Appeasement and its consequences: German politicians visit Putin in Moscow

Developing

For outstanding insights into the impulse toward appeasement leading German officials, including some cabinet members, to visit Putin in his lair, and its consequences, see

Friedrich Schmidt (Moskau / Meinung), “Deutsche Politiker buhlen um Putins Gunst; Politiker aus Berlin und München vermeiden die bekannten Konfliktfelder, wenn sie zu Besuch bei Putin sind und werden so Teil seiner Inszenierung; Auf Seehofer, Schmidt und Steinmeier folgt an diesem Mittwoch Sigmar Gabriel. Ein Kommentar,” Frankfurter Allgmeine Zeitung, 21 September 2016.

In the wake of her party’s defeat in the local and state elections in Berlin last weekend, Chancellor Angela Merkel seems to have lost control of her cabinet and coalition partners on foreign policy with Russia.

At some point, pro-appeasement political partners could make it hard for Merkel to hold the line on maintaining the sanctions against Russia imposed following its invasion and annexation of the Crimea and its invasion of the eastern Ukraine in 2014.

The Trenchant Observer

About the Author

The Observer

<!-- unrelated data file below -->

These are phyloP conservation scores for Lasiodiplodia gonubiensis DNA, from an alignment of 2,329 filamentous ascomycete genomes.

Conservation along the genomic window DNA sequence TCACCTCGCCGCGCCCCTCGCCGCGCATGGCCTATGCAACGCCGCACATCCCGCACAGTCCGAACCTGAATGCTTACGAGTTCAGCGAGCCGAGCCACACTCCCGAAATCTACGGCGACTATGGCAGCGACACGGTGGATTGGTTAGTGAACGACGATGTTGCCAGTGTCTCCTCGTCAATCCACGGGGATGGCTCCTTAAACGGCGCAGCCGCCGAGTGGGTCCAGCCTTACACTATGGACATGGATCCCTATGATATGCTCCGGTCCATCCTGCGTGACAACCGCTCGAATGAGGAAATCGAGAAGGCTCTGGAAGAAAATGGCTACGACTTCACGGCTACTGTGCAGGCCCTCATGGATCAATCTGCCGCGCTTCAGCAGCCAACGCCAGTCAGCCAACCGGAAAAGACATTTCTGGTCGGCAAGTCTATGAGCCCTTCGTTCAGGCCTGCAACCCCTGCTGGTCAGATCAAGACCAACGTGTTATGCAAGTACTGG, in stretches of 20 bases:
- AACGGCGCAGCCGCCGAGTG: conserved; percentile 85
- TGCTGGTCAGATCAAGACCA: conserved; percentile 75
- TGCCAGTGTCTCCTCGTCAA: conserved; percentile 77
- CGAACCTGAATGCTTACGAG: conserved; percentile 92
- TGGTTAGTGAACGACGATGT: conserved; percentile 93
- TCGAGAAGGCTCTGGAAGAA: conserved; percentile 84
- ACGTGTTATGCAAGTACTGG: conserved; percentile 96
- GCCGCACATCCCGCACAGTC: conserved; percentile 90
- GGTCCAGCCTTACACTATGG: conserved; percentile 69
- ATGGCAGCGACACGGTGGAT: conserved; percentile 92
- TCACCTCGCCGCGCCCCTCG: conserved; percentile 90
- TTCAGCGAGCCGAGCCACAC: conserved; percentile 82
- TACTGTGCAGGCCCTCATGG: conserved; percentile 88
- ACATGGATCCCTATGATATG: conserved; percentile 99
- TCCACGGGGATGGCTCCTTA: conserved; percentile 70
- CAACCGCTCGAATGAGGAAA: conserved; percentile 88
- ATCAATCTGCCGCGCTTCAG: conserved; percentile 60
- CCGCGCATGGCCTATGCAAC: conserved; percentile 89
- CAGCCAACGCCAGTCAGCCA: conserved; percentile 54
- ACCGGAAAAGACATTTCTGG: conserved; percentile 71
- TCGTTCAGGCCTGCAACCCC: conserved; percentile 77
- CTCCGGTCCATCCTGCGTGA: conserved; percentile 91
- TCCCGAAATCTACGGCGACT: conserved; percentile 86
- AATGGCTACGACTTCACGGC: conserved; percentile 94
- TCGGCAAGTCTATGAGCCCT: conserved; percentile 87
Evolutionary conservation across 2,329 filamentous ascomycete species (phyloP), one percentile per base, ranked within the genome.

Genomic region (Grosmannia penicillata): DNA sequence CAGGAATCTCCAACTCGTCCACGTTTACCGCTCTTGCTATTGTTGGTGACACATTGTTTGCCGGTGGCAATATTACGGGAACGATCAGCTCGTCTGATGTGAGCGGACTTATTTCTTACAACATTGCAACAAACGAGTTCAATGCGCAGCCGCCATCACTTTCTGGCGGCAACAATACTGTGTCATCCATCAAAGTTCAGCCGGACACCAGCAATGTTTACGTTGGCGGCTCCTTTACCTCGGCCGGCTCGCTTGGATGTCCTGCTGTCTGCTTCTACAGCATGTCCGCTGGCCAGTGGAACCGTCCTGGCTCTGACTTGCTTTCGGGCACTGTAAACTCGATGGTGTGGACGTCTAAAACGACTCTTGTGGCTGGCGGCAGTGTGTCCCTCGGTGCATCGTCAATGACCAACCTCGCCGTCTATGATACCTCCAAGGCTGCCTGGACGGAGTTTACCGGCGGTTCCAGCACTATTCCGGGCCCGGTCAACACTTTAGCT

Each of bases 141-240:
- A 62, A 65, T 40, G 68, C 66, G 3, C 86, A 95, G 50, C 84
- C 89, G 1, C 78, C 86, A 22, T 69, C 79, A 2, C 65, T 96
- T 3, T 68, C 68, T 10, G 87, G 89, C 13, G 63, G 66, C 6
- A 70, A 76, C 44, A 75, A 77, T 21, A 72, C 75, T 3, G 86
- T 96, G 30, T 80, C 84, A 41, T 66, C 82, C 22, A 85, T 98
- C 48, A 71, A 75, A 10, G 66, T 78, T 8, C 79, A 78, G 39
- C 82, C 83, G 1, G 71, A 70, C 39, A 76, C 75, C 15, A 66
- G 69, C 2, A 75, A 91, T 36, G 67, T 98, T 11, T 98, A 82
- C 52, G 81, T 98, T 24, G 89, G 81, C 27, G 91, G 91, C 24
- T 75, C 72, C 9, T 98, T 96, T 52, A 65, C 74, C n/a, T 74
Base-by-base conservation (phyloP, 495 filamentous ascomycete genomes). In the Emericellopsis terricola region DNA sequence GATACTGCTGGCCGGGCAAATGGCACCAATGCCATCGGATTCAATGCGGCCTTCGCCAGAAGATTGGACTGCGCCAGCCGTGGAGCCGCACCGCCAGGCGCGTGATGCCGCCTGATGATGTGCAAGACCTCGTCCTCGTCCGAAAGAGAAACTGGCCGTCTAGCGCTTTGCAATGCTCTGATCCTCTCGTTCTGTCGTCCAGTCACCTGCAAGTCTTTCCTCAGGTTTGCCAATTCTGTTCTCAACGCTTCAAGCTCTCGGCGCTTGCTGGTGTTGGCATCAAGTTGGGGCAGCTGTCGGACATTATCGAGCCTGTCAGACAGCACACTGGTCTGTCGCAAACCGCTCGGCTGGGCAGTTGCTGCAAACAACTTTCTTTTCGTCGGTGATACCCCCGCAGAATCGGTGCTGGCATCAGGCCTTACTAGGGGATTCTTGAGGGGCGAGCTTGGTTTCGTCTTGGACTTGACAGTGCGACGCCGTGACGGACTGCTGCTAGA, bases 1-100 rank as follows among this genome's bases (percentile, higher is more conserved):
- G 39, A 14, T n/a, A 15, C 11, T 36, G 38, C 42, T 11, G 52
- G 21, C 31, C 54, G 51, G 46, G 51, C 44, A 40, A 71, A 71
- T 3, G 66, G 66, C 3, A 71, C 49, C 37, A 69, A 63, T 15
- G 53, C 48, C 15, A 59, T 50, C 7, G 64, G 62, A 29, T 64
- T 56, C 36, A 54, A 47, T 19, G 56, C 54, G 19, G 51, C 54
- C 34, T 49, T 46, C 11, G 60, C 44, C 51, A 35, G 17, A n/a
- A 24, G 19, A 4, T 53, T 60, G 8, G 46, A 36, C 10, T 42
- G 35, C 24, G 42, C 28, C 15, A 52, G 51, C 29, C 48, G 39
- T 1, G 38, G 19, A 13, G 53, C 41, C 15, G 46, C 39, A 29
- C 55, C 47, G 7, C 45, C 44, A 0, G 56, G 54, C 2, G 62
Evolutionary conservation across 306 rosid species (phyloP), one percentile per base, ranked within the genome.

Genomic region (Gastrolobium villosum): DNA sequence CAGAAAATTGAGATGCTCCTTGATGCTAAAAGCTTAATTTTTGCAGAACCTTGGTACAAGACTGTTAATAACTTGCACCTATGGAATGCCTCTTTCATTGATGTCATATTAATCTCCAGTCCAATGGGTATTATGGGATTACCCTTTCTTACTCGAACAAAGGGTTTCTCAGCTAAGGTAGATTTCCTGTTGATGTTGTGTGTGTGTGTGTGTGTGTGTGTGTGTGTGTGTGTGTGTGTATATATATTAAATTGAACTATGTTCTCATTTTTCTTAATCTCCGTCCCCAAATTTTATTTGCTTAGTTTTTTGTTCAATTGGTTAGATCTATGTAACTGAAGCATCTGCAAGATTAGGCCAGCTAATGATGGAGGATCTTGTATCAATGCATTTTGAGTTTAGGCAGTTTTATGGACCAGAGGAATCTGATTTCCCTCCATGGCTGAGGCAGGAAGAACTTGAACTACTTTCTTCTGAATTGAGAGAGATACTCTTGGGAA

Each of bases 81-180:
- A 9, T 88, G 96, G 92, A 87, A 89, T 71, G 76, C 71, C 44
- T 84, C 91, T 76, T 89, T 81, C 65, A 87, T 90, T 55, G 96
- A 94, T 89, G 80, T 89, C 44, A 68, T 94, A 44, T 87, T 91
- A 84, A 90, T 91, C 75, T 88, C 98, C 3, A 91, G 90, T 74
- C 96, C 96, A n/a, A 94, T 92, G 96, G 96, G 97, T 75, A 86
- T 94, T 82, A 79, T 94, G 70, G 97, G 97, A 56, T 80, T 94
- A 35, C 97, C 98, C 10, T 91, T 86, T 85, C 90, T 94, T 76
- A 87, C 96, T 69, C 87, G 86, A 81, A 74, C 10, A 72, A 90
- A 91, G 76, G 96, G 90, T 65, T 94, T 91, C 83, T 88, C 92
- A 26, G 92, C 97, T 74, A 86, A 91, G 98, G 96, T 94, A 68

"The Trenchant Observer" is edited and published by The Observer, an international lawyer who has taught International Law, Human Rights, and Comparative Law at major U.S. universities, including Harvard, Brandeis, the University of Pittsburgh, and the University of Kansas. He is a former staff attorney at the Inter-American Commission on Human Rights of the Organization of American States (IACHR), where he was in charge of Brazil, Haiti, Mexico and the United States, and also worked on complaints from and reports on other countries including Argentina, Chile, Uruguay, El Salvador, Nicaragua, and Guatemala. As an international development expert, he has worked on Rule of Law, Human Rights, and Judicial Reform in a number of countries in Latin America, the Caribbean, Africa, the Middle East, South Asia, and the Russian Federation. In the private sector, The Observer has worked as an international attorney for a leading national law firm and major global companies, on joint ventures and other matters in a number of countries in Europe (including Russia and the Ukraine), throughout Latin America and the Caribbean, and in Australia, Indonesia, Vietnam, China and Japan. The Trenchant Observer blog provides an unfiltered international perspective for news and opinion on current events, in their historical context, drawing on a daily review of leading German, French, Spanish and English newspapers as well as the New York Times, the Wall Street Journal, the Washington Post, and other American newspapers, and on sources in other countries relevant to issues being analyzed. The Observer speaks fluent English, French, German, Portuguese and Spanish, and also knows other languages. He holds an S.J.D. or Doctor of Juridical Science in International Law from Harvard University, and a Doctor of Law (J.D.) and a Master of the Science of Law (J.S.M.), from Stanford University. As an undergraduate, he received a Bachelor of Arts degree, also from Stanford, where he graduated “With Great Distinction” (summa cum laude) and received the James Birdsall Weter Prize for the best Senior Honors Thesis in History. In addition to having taught as a Lecturer on Law at Harvard Law School, The Observer has been a Visiting Scholar at Harvard University's Center for International Affairs (CFIA). His fellowships include a Stanford Postdoctoral Fellowship in Law and Development, the Rómulo Gallegos Fellowship in International Human Rights awarded by the Inter-American Commission on Human Rights, and a Harvard MacArthur Fellowship in International Peace and Security. Beyond his articles in The Trenchant Observer, he is the author of two books and numerous scholarly articles on subjects of international and comparative law. Currently he is working on a manuscript drawing on the best articles that have appeared in the blog.